Ms Daksha Kassan, Parliamentary Legal Advisor, PLS, said that due to the fact that Adv Njikela is off, a PowerPoint presentation has not been prepared, she apologised for this. They have, however, looked at the response that the DHA gave on Friday and will discuss PLS’s viewpoint on some of the responses.

She explained that in the presentation on May 6, there were four issues that the DHA had to respond to. The first issue was whether the understanding was correct that the Bill does not prevent independent candidates from associating and forming parties, as defined in the act, and therefore being able to contest for the compensatory seats. The DHA confirmed that that is indeed the situation. PLS would like to clarify, that the DHA said that due to Section 15a of the Electoral Commission Act being repealed no one could have contested the last local government elections in terms of that revision. The Amendment Act of 2021, which repealed Section 15a of the Electoral Commission Act also inserted a new Section 15, subsection 7 that provided that any party that was registered for a particular local municipality on the date on which the Electoral Laws Amendment Act of 2021 came into operation must be deemed to be registered in respect of that district municipality. It is assumed that that was the provision under which these associations contested the local government elections.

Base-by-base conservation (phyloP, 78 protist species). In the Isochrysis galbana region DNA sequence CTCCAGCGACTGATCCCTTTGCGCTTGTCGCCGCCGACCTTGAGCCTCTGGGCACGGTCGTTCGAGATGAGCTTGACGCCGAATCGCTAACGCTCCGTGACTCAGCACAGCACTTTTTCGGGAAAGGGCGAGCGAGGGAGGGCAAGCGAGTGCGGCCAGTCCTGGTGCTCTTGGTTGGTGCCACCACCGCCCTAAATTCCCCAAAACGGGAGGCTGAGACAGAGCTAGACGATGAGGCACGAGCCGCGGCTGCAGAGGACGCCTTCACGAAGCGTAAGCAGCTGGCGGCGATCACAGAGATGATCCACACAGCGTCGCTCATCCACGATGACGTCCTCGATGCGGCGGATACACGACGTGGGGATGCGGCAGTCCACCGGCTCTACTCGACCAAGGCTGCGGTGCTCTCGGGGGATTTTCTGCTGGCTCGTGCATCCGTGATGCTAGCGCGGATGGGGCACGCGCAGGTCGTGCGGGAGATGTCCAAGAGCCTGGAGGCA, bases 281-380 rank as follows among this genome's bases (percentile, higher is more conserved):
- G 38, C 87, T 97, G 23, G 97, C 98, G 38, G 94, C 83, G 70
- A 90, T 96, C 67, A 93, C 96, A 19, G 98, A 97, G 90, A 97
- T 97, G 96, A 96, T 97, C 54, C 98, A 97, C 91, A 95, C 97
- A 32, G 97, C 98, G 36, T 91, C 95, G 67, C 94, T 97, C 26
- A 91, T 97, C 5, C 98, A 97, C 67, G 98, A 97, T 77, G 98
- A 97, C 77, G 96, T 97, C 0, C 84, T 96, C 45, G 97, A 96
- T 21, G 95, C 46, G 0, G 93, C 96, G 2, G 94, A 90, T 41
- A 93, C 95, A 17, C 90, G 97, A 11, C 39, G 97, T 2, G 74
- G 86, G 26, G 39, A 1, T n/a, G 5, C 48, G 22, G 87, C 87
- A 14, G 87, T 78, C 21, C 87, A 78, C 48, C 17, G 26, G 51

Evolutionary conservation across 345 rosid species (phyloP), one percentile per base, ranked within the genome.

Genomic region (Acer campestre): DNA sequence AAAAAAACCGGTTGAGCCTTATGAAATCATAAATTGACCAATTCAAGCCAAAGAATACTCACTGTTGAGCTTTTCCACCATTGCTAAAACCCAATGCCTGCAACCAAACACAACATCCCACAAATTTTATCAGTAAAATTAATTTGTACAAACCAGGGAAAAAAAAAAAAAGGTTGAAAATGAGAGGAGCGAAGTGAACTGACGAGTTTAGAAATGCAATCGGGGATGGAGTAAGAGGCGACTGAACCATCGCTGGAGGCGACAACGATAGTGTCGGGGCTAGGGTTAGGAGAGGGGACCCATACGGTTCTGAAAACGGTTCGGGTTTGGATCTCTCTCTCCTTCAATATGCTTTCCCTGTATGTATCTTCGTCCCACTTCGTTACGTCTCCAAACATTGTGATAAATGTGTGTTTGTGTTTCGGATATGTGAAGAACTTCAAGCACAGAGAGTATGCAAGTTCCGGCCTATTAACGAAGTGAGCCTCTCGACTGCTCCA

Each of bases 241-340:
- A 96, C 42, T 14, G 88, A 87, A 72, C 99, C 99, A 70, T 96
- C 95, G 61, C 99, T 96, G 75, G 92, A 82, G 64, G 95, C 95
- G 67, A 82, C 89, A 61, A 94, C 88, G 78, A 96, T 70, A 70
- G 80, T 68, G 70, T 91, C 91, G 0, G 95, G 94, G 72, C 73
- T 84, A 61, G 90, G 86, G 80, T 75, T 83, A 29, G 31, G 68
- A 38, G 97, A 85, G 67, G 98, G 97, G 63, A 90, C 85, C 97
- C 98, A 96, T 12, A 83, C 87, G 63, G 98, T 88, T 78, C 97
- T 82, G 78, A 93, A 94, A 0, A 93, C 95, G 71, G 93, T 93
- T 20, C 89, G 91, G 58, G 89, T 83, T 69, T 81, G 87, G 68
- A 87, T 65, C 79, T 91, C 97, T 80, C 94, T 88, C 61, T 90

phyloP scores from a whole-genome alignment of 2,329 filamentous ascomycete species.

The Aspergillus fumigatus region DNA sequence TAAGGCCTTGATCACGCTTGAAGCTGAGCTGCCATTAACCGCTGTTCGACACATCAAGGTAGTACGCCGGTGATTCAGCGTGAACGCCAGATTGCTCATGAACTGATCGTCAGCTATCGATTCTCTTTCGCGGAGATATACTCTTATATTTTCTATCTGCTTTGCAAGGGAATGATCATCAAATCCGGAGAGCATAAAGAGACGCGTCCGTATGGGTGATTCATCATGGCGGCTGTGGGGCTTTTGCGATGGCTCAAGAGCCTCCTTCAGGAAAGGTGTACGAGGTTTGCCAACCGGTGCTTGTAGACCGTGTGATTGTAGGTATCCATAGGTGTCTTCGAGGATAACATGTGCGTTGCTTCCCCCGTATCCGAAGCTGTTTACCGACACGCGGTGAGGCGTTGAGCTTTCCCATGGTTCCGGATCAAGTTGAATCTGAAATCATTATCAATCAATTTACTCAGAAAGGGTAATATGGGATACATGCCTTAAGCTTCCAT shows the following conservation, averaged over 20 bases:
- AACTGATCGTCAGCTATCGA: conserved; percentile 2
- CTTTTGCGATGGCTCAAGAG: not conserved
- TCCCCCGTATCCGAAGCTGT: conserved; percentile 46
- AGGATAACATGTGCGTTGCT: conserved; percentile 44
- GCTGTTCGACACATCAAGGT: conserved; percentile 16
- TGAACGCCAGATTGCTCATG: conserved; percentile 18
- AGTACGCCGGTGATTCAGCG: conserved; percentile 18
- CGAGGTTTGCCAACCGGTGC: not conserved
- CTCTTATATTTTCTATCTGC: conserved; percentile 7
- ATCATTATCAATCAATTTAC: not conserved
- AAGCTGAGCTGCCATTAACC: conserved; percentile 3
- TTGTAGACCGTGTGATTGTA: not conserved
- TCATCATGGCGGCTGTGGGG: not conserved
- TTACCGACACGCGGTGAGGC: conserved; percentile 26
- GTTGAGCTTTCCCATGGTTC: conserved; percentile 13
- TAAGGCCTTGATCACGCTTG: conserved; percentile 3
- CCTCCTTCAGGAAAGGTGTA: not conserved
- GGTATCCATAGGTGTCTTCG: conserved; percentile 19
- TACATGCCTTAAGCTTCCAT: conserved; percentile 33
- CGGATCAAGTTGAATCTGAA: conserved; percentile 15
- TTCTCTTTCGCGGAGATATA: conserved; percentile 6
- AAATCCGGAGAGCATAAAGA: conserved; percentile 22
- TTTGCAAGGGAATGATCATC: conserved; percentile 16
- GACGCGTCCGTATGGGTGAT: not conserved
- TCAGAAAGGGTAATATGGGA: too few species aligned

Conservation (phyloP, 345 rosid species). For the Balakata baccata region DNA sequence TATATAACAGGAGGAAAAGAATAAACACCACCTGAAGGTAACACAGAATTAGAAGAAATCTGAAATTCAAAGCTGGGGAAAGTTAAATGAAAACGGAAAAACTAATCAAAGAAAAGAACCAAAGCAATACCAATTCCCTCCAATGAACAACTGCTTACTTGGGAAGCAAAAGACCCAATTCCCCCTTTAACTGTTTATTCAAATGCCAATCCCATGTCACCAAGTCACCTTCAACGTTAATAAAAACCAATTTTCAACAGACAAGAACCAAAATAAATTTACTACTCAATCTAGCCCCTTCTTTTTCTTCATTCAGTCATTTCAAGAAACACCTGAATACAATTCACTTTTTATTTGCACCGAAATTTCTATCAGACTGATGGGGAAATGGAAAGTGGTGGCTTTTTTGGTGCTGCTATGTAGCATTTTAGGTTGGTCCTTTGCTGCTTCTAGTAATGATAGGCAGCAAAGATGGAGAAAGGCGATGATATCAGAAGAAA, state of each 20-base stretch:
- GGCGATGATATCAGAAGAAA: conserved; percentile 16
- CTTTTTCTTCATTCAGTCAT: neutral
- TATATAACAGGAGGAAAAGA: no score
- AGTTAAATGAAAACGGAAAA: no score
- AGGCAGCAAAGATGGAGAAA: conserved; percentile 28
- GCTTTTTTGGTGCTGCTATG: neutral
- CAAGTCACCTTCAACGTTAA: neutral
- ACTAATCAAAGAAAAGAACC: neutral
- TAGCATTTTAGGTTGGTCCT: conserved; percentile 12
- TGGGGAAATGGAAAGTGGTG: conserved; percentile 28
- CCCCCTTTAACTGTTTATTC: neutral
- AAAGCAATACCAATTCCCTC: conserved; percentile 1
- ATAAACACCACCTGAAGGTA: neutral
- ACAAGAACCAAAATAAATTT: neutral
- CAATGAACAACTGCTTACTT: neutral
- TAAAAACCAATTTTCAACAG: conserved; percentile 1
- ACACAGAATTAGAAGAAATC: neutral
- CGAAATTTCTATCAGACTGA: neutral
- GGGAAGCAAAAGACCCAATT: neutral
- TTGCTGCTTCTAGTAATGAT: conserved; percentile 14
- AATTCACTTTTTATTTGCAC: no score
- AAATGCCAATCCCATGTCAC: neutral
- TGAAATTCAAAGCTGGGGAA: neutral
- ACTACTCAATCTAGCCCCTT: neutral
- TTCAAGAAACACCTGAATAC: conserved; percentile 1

On the issue of filling the vacancies when the seat of an independent candidate becomes vacant, the DHA agreed that the Bill should address the filling of the vacancy and that the manner of how this vacancy is filled is a policy decision. Options on how this should be done have been presented by both the DHA and IEC. This will be for the committee to deliberate on to see how best the vacancy can be filled.

On party liaison committees, the DHA has agreed that the bulk of the amendments regarding the function of these committees will need to be made in the regulations. PLS agreed with this. The term in the Act, party liaison committees, will need to be amended so that it does not only indicate a party liaison committee but that is also inclusive of independent candidates. The DHA has indicated that some of the regulations have already been amended to apply to independent candidates as well.